Kristina Ask's presentation opens the debate on the self-organisation of the art worker together with the alternative possibilities and limitations of organising oneself across professions. With Oliver Ressler's 5 Factories - Workers Control in Venezuela the focus is shifted to industrial workers in the factories of Venezuela, where new forms of "co-management" and "self management" are appearing.
Kuba Szreder talks about the exhibition project Industrial town futurism, where a number of artists, activists and researchers, investigated various problems connected to the changed conditions for production, labor organisation and working conditions. In Poland the transformation towards a neo-liberal economy has caused large political, economic and social changes with increased inequality and a record low participation in trade unions. Is the goal of common welfare replaced by individualised workfare?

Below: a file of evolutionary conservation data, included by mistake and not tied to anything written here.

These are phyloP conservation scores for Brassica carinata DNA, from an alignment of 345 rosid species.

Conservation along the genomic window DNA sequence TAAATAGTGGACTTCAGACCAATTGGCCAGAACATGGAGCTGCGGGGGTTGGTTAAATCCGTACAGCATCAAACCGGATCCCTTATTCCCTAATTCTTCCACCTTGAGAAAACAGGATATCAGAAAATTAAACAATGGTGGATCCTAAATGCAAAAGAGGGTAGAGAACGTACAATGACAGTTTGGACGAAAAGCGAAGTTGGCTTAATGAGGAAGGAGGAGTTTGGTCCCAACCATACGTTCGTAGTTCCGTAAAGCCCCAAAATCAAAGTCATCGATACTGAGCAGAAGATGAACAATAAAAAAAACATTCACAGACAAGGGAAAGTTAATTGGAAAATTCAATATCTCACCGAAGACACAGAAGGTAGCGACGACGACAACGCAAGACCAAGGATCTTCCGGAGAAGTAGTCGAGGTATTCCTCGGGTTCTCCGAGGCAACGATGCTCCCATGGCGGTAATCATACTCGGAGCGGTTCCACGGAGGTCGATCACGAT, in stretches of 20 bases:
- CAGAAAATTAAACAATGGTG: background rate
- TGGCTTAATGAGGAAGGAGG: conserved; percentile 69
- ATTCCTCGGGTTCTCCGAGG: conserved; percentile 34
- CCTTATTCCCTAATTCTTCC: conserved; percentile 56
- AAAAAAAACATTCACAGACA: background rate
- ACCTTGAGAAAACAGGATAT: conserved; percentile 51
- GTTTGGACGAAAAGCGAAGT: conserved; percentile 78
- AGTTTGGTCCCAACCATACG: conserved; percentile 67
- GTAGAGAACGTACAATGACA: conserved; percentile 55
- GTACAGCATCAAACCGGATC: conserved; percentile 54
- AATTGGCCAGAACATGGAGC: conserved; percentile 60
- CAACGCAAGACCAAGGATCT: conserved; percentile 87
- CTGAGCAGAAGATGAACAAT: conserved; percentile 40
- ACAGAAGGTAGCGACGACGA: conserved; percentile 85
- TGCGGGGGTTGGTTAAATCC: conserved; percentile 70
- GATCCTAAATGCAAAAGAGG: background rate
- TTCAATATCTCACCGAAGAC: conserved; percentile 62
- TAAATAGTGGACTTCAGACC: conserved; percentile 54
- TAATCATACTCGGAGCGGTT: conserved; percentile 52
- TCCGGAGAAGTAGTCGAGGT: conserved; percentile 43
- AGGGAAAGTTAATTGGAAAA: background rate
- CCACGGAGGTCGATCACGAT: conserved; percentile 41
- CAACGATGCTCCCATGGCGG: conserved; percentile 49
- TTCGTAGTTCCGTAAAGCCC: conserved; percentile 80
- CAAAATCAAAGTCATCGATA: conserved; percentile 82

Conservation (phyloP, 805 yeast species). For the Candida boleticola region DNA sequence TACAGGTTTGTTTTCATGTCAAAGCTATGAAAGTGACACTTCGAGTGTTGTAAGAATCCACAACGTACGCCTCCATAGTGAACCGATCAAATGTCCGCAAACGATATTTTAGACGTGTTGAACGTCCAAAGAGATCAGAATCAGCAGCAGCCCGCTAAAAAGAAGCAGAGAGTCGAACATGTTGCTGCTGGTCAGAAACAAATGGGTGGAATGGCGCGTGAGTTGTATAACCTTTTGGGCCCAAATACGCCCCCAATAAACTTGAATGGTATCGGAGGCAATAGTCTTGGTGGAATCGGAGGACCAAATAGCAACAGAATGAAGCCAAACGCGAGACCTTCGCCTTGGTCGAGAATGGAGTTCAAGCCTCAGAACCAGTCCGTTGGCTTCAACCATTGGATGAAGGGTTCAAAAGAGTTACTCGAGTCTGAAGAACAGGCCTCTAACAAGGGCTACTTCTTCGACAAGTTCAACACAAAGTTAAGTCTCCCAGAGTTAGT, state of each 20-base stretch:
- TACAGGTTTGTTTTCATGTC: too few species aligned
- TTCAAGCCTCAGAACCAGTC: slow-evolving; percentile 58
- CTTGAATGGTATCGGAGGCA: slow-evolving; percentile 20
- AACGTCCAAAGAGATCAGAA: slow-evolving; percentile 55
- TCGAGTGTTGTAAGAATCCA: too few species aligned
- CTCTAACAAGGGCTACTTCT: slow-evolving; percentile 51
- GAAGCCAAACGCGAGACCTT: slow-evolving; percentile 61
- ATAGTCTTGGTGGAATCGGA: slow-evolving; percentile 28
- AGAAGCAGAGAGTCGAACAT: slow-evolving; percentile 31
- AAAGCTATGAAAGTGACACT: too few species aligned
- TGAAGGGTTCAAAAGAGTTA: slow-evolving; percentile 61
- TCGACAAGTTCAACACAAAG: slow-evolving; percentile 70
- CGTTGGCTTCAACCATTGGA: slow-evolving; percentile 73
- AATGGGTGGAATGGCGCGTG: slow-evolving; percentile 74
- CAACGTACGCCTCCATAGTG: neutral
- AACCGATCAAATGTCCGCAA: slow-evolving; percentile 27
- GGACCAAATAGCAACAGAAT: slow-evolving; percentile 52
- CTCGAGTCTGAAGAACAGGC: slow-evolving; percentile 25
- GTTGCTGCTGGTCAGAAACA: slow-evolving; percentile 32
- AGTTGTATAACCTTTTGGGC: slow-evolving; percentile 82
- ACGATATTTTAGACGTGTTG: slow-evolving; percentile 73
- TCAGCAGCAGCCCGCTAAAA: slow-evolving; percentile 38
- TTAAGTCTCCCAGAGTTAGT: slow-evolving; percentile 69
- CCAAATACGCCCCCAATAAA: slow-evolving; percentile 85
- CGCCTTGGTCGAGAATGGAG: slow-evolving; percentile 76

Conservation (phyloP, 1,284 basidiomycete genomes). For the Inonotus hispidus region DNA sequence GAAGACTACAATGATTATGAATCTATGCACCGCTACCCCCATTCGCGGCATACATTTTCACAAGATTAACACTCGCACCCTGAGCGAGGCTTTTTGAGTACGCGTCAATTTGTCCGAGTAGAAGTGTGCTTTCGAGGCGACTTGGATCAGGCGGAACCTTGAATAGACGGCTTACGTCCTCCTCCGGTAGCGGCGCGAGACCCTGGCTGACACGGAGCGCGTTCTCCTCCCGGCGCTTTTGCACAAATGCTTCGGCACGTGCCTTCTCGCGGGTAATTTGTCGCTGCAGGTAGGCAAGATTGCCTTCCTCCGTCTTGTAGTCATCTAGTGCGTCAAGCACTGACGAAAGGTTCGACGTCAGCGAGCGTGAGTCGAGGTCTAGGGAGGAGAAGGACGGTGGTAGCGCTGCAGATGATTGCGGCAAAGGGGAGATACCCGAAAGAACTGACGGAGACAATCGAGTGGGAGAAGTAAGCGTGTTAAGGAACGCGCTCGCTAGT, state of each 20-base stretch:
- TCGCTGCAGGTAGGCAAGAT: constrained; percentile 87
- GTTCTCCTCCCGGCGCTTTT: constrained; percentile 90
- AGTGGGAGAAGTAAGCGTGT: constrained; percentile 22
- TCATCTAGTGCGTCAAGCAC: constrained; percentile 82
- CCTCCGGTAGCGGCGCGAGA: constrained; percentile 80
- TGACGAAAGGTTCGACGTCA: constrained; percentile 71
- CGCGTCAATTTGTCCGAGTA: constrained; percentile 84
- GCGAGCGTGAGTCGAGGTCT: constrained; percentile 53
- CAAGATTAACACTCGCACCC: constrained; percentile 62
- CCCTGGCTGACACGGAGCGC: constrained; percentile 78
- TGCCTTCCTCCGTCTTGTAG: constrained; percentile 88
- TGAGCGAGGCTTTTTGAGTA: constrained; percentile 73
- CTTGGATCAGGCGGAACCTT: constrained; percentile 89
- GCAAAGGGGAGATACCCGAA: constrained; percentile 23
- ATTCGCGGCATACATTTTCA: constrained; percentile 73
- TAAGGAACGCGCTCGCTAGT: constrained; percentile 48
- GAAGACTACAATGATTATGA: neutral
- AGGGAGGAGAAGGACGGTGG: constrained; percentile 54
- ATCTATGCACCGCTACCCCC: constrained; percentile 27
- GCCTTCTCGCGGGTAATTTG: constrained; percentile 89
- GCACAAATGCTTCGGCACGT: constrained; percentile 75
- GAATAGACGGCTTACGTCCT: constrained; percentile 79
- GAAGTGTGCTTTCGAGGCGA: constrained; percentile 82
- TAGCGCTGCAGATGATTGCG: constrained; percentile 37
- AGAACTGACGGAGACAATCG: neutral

Which consequences can this cause for society's social cohesion and for the possibilities of the workforce organising itself?
SEMINAR at ‘HUSET’       April 28th 2007
Texts on the participants in the seminar
bankleer · Artist group, Germany
With performances, docu-fictional videos and the techniques of Expanded Cinema, we create installations on the subject of labor and economic critic. We frequently change contexts, switching between public space and artistic institutions, interweaving political initiatives with artistic actions. We also use activities and performances in order to transform current discourse into practice and to create an active interaction with our audience.
During WORKafFAIR we like to discuss our experiments – attempts at opening up new dimensions in the concept of work by means of artistic intervention. At the beginning of this series of projects is an examination of our own deregulated and “flexibilized” economic situation, one where we are increasingly threatened by the impossibility of pursuing our own artistic work. The precariousness of the life of an artist is currently being marketed as cool and used to justify underpaid work as a new model for society. Necessity is the mother of
invention: The more intense the strain, the greater the innovative force of subjects left to their own devices, left to discipline themselves. Every unemployed person an artist!
Jens Tonboe · Sociologist, Denmark
Worklife Paradoxes